brendan sporer portrait

Q&A with Brendan Sporer

Brendan won a Best Paper Award at the IEEE Pulsed Power Conference.

Brendan Sporer Portrait

Brendan Sporer, a PhD student in the U-M Department of Nuclear Engineering & Radiological Sciences (NERS), was given a best paper/presentation award at the annual Institute of Electrical and Electronics Engineers (IEEE) Pulsed Power Conference (PPC). Students across the country submitted poster presentations and a committee of pulsed-power experts selected the three best. Brendan’s award-winning poster is titled, “High-density, High-field FRC Formation Studies using the MAIZE Linear Transformer Driver.”

How do you feel about winning?

Happy and proud that people find the high-field FRC project interesting, because I find it very exciting and I have put a lot of work into developing it quickly. I’ve recently made a transition into this project from another project that I didn’t find as exciting, so this feels validating!

How did you end up studying nuclear engineering at Michigan?

I’m from eastern PA and went to Penn State for undergrad, where I became interested in nuclear engineering and specifically controlled nuclear fusion research. My first time applying to U-M’s PhD program I didn’t get in, and spent a year working at a sandwich shop before I could apply again. Luckily, I got in the second time, and my interest in controlled fusion has grown in the pulsed-power field. I enjoy watching movies/shows, doing projects involving 3D printing + Arduino, woodworking, beer-league sports, spending time with my fiance, and I have two cats.

What current projects are you working on?

I work in the Plasma, Pulsed-Power, and Microwave Lab at Michigan where I study pulsed-power with applications to fusion research. I recently received the Laboratory Residency Graduate Fellowship (LRGF). With this new fellowship, I have started a project to create high-density field reversed configurations (FRCs) using pulsed-power machines here at Michigan and at Sandia National Labs. FRCs are a type of compact plasma toroid, which can be compressed by pulsed-power driven implosions at Sandia to produce significant fusion energy release.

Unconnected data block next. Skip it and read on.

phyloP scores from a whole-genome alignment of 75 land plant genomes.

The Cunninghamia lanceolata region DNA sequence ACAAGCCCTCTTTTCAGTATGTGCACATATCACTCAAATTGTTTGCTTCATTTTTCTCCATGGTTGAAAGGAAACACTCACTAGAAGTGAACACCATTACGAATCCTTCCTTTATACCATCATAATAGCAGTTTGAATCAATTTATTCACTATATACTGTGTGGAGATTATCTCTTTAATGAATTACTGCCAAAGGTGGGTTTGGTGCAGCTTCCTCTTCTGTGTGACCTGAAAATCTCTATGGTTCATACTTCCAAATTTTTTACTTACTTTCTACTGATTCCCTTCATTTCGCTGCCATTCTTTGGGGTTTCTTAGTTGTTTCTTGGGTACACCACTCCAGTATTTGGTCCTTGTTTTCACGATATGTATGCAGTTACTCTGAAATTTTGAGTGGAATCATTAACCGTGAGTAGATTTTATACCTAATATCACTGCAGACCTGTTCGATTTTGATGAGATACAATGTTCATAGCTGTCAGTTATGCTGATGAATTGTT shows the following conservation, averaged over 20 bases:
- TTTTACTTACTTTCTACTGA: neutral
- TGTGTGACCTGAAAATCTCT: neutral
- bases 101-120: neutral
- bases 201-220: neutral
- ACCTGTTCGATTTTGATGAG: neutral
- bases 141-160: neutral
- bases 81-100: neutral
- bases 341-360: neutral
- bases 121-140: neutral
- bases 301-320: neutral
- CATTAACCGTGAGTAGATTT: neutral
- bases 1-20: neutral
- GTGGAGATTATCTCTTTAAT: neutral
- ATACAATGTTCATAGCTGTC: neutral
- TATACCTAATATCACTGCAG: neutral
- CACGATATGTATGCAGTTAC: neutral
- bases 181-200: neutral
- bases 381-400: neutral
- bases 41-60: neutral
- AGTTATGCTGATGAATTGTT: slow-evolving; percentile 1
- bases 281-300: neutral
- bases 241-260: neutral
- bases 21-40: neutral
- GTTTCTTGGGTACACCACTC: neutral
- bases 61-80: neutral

What are all the ways you’re involved with NERS?

Primarily I am just a very passionate PhD student researcher, but I have done some grading for introductory NERS classes. I am also a member of the Michigan Institute for Plasma Science and Engineering (MIPSE), participating in the annual MIPSE graduate symposium, pursuing the MIPSE certificate, and I have received the MIPSE fellowship. 

Do you have any plans or goals for the future? What do you hope to do with your Ph.D. from NERS? 

I’m very interested in controlled fusion research. I think technological advances in just the last few decades—plus growing concern over climate change—have finally made fusion feasible for energy generation in the first half of the 21st century, and space propulsion in the second half. I would like to work at either a national laboratory or private company pursuing research to this end. I am especially excited about recent advances at the private fusion companies Helion and Commonwealth Fusion Systems, to which I would like to apply after receiving my PhD.

Anything else you’d like to add?

I would like to thank Prof. John Foster and Program Manager Garnette Roberts for helping me get accepted to the NERS PhD program in 2018, as well as my advisor Dr. Ryan McBride for providing advice, direction, and funding over the last few years.

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